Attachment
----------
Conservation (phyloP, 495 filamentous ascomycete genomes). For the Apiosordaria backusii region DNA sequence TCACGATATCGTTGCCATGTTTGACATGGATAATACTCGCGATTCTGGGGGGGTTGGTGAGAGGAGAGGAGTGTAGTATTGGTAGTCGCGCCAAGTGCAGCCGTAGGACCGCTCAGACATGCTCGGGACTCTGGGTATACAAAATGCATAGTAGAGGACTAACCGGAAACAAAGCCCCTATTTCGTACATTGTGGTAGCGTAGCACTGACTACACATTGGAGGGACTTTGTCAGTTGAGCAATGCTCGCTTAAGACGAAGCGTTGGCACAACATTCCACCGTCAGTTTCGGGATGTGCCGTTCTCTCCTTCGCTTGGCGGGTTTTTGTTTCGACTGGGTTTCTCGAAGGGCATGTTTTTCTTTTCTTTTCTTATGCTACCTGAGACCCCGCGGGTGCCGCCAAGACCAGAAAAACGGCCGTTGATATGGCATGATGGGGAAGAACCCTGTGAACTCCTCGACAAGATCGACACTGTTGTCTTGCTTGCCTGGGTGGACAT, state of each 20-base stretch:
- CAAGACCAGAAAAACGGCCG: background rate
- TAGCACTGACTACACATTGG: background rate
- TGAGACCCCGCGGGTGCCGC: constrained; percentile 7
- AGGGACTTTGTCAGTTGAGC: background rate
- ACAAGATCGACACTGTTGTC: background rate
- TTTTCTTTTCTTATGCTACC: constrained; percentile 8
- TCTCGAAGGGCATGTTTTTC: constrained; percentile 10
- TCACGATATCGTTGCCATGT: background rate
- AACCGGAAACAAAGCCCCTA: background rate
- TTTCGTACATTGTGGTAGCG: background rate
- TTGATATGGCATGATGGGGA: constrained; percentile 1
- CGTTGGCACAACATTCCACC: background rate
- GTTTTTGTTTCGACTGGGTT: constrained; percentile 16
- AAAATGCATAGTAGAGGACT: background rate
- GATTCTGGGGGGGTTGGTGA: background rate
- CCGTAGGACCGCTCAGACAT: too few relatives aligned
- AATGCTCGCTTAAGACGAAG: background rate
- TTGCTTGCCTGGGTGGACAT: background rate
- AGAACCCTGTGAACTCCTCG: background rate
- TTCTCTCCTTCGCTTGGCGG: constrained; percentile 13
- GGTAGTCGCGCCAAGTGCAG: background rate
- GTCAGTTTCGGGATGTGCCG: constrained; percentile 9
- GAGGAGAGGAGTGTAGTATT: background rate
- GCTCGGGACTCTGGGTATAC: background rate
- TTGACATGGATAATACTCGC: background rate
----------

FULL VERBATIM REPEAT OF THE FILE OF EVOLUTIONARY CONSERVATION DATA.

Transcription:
Conservation (phyloP, 495 filamentous ascomycete genomes). For the Apiosordaria backusii region DNA sequence TCACGATATCGTTGCCATGTTTGACATGGATAATACTCGCGATTCTGGGGGGGTTGGTGAGAGGAGAGGAGTGTAGTATTGGTAGTCGCGCCAAGTGCAGCCGTAGGACCGCTCAGACATGCTCGGGACTCTGGGTATACAAAATGCATAGTAGAGGACTAACCGGAAACAAAGCCCCTATTTCGTACATTGTGGTAGCGTAGCACTGACTACACATTGGAGGGACTTTGTCAGTTGAGCAATGCTCGCTTAAGACGAAGCGTTGGCACAACATTCCACCGTCAGTTTCGGGATGTGCCGTTCTCTCCTTCGCTTGGCGGGTTTTTGTTTCGACTGGGTTTCTCGAAGGGCATGTTTTTCTTTTCTTTTCTTATGCTACCTGAGACCCCGCGGGTGCCGCCAAGACCAGAAAAACGGCCGTTGATATGGCATGATGGGGAAGAACCCTGTGAACTCCTCGACAAGATCGACACTGTTGTCTTGCTTGCCTGGGTGGACAT, state of each 20-base stretch:
- CAAGACCAGAAAAACGGCCG: background rate
- TAGCACTGACTACACATTGG: background rate
- TGAGACCCCGCGGGTGCCGC: constrained; percentile 7
- AGGGACTTTGTCAGTTGAGC: background rate
- ACAAGATCGACACTGTTGTC: background rate
- TTTTCTTTTCTTATGCTACC: constrained; percentile 8
- TCTCGAAGGGCATGTTTTTC: constrained; percentile 10
- TCACGATATCGTTGCCATGT: background rate
- AACCGGAAACAAAGCCCCTA: background rate
- TTTCGTACATTGTGGTAGCG: background rate
- TTGATATGGCATGATGGGGA: constrained; percentile 1
- CGTTGGCACAACATTCCACC: background rate
- GTTTTTGTTTCGACTGGGTT: constrained; percentile 16
- AAAATGCATAGTAGAGGACT: background rate
- GATTCTGGGGGGGTTGGTGA: background rate
- CCGTAGGACCGCTCAGACAT: too few relatives aligned
- AATGCTCGCTTAAGACGAAG: background rate
- TTGCTTGCCTGGGTGGACAT: background rate
- AGAACCCTGTGAACTCCTCG: background rate
- TTCTCTCCTTCGCTTGGCGG: constrained; percentile 13
- GGTAGTCGCGCCAAGTGCAG: background rate
- GTCAGTTTCGGGATGTGCCG: constrained; percentile 9
- GAGGAGAGGAGTGTAGTATT: background rate
- GCTCGGGACTCTGGGTATAC: background rate
- TTGACATGGATAATACTCGC: background rate